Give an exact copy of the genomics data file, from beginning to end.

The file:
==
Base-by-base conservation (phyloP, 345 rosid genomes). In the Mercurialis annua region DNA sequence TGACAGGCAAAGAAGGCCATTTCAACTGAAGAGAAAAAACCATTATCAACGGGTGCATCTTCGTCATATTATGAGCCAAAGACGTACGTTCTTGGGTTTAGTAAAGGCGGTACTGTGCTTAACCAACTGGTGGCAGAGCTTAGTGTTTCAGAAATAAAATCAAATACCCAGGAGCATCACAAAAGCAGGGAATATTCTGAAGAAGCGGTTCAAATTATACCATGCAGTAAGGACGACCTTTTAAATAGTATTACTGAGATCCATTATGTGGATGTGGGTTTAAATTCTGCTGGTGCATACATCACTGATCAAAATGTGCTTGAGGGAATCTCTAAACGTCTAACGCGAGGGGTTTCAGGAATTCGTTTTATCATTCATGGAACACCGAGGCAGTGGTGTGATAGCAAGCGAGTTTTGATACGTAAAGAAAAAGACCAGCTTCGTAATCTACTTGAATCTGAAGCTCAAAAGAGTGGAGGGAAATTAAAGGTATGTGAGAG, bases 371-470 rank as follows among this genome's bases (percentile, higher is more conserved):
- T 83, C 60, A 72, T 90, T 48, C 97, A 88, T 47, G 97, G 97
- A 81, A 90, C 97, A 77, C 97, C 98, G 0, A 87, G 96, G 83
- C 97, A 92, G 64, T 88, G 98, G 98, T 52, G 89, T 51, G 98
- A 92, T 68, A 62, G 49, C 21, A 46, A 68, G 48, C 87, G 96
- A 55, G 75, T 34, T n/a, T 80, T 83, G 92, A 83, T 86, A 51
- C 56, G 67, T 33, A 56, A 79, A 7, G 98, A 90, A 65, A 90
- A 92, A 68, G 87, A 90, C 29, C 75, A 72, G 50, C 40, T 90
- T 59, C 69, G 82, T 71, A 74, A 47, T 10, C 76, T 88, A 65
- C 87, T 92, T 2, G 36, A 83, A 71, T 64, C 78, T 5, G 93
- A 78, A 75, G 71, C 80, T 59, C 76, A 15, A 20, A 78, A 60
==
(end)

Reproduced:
Base-by-base conservation (phyloP, 345 rosid genomes). In the Mercurialis annua region DNA sequence TGACAGGCAAAGAAGGCCATTTCAACTGAAGAGAAAAAACCATTATCAACGGGTGCATCTTCGTCATATTATGAGCCAAAGACGTACGTTCTTGGGTTTAGTAAAGGCGGTACTGTGCTTAACCAACTGGTGGCAGAGCTTAGTGTTTCAGAAATAAAATCAAATACCCAGGAGCATCACAAAAGCAGGGAATATTCTGAAGAAGCGGTTCAAATTATACCATGCAGTAAGGACGACCTTTTAAATAGTATTACTGAGATCCATTATGTGGATGTGGGTTTAAATTCTGCTGGTGCATACATCACTGATCAAAATGTGCTTGAGGGAATCTCTAAACGTCTAACGCGAGGGGTTTCAGGAATTCGTTTTATCATTCATGGAACACCGAGGCAGTGGTGTGATAGCAAGCGAGTTTTGATACGTAAAGAAAAAGACCAGCTTCGTAATCTACTTGAATCTGAAGCTCAAAAGAGTGGAGGGAAATTAAAGGTATGTGAGAG, bases 371-470 rank as follows among this genome's bases (percentile, higher is more conserved):
- T 83, C 60, A 72, T 90, T 48, C 97, A 88, T 47, G 97, G 97
- A 81, A 90, C 97, A 77, C 97, C 98, G 0, A 87, G 96, G 83
- C 97, A 92, G 64, T 88, G 98, G 98, T 52, G 89, T 51, G 98
- A 92, T 68, A 62, G 49, C 21, A 46, A 68, G 48, C 87, G 96
- A 55, G 75, T 34, T n/a, T 80, T 83, G 92, A 83, T 86, A 51
- C 56, G 67, T 33, A 56, A 79, A 7, G 98, A 90, A 65, A 90
- A 92, A 68, G 87, A 90, C 29, C 75, A 72, G 50, C 40, T 90
- T 59, C 69, G 82, T 71, A 74, A 47, T 10, C 76, T 88, A 65
- C 87, T 92, T 2, G 36, A 83, A 71, T 64, C 78, T 5, G 93
- A 78, A 75, G 71, C 80, T 59, C 76, A 15, A 20, A 78, A 60